Eighty-five percent of the vanadium contained in the anode feed was recovered as ductile metal. Cathode current efficiencies ranged from 75 to 80 percent. The amount of electrolyte dragout at the cathode, in relation to the quantity of metal produced, decreased with an increasing amount of anode. About 60 percent of the vanadium present in each anode charge was refined before it became necessary to remove the anode basket, recover the unattacked anode material, and refeed it with new anode material. Figure 8 shows a typical deposit of 560 g of vanadium from the third series. The plus 80-mesh fraction of all three series of tests was composited to give a total ductile vanadium product of 11.4 kg. Table 9 shows the analyses and hardness values of the vanadium products.
The major impurity elements present in the anode material were aluminum, iron, silicon, and oxygen. Electrorefining reduced all these elements, and the products had a total impurity content of approximately 0.35 percent. The oxygen and hardness values of the anode material and products show that the brittle feed material was converted to ductile vanadium. The minus 80-mesh product was suitable for refeeding as anode material. The anode sludge was similar in composition to that previously reported.
The initial electrolyte contained less than 0.01 percent of metallic impurities. During the three series of electrolyses the iron content ranged between 0.009 and 0.03 percent, and at the end of the tests the iron content was 0.009 percent. The chromium content of the electrolyte remained fairly constant at a concentration of 0.002 to 0.004 percent. The aluminum content of the electrolyte ranged up to 2.38 percent. Most of the aluminum that dissolved in the electrolyte was eventually sublimed out of the electrolyte and condensed as AlCl3 in the cooler portions of the cell. The impurity elements did not accumulate in the electrolyte to a degree that seriously affected the purity of the product.
Electrorefining in a CaCl3-NaCl-VCl2 Electrolyte
Three series of tests in the CaCl2 -NaCl-VCl2 electrolyte produced a total of 12.3 kg of ductile vanadium metal. The electrolyte contained, in weight-percent, 44 CaCl2, 39 NaCl, and 17 VCl2. The operating temperature of the electrolyte was 620° C. In the first series a molybdenum anode basket, similar to that shown in figure 4, held the feed material. In the second series two such baskets were used, and in the third series a concentric anode basket was used for the feed material container. Figure 9 shows the concentric anode basket. The cathode was a ¾-inch-diameter molybdenum rod, and cathode immersion depths were 5 to 8 inches. Electrolyses were conducted at constant current with an initial cathode current density range of 200 to 350 amp/ft². The voltage ranged from 0.5 to 0.7 volt. The average current and potential values are reported for each series of tests.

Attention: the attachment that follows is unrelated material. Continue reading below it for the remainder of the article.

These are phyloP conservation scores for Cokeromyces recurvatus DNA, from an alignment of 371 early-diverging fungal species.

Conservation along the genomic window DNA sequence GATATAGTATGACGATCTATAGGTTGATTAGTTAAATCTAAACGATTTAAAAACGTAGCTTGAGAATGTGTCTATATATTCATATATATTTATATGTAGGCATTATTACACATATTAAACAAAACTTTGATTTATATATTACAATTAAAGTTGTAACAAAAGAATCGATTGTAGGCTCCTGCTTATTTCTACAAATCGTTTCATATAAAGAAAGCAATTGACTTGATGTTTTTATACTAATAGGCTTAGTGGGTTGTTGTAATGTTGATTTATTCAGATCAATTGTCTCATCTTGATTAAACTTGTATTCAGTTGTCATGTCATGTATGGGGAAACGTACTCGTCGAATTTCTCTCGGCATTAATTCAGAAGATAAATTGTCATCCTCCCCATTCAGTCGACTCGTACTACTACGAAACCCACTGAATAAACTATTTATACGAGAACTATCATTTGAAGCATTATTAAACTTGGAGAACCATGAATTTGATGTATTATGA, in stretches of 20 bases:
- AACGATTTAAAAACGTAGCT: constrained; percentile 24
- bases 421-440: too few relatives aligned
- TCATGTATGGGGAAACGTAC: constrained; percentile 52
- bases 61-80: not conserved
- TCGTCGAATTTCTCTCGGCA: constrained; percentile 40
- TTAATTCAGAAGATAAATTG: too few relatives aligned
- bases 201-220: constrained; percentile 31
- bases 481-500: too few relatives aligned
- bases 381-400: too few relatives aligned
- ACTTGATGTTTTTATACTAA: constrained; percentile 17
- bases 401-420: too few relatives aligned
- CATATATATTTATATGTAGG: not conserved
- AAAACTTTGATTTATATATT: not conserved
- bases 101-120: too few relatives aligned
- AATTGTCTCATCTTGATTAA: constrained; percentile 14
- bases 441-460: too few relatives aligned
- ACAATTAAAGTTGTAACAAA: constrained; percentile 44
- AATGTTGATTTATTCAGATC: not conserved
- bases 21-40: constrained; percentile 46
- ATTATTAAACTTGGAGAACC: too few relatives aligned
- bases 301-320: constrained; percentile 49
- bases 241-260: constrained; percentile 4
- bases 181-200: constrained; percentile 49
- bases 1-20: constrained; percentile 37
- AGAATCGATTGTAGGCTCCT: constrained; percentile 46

Table 10 gives the operating data for refining in the CaCl2-NaCl-VCl2 electrolyte.
Eighty-seven percent of the vanadium contained in the anode was recovered as ductile vanadium. Cathode current efficiencies ranged from 72 to 86 percent. A typical deposit of 465 g of vanadium from the second series is shown in figure 10. A comparison of the first and third series shows that the recovery of metal from the same amount of anode was higher in the third series. Table 11 compares the test products obtained in these two series with different anode configurations. The iron content and the hardness of the plus 80-mesh products were used as the comparison basis.
The concentric anode basket was superior to the single circular basket in metal recovery, proportion of plus 80-mesh product, lower cell voltage, electrolyte dragout with the deposit, current efficiency, lower iron content of refined vanadium, and better ductility. These results were attributed to a larger effective anode area and better access of the electrolyte to the anode material with the concentric basket. The concentric basket was designed to hold 12 kg of vanadium anode, but to make series 1 and series 3 comparable only 6.7 kg were used. With a full charge of anode the differences between the two series would have been even greater. Figure 11 shows a typical deposit of 355 g of electrorefined vanadium produced with the concentric basket. The crystal dendrites were larger than those produced in the other two series.
The results of varying the amount of anode in similar containers are seen by comparing the first and second series. The average iron and hardness values of the second series were 0.21 percent and 38 Rockwell B, respectively.
Series 2, with a larger amount of anode material, was better than series 1 in metal recovery, cathode current efficiency, electrolyte dragout with the deposit, proportion of plus 80-mesh product, lower iron content of refined vanadium, and lower hardness values.
Table 12 shows analyses and hardness values of the feed material and the composited refined product of the CaCl2-NaCl-VCl2. The product contained approximately 0.35 percent of impurities and was similar to that from the KCl-LiCl-VCl2 electrolyte. It contained slightly less iron and slightly more of other impurity elements. Both products had hardnesses of 35 Re, indicating equal ductility. Anode sludges were similar to those previously obtained.
The CaCl2-NaCl-VCl2 electrolyte was quite similar to the previous electrolyte with respect to the accumulation of the impurities. The three major impurity elements that transferred to the product were iron, chromium, and copper. These were found in the electrolyte in the same range as in the KCl-LiCl-VCl2 electrolyte. Aluminum also dissolved in the electrolyte but sublimed out on the cooler parts of the cell.
In both of the electrolytes, the recovery of 99.6 percent ductile vanadium was limited primarily by the iron content of the commercial feed material. The extraction of vanadium would be increased by the use of feed containing less iron. Producers of commercial vanadium have indicated that the iron content of their material can be held below 1 percent. The electrorefining of vanadium prepared by the aluminum reduction of vanadium pentoxide and containing less than 1 percent iron has been reported.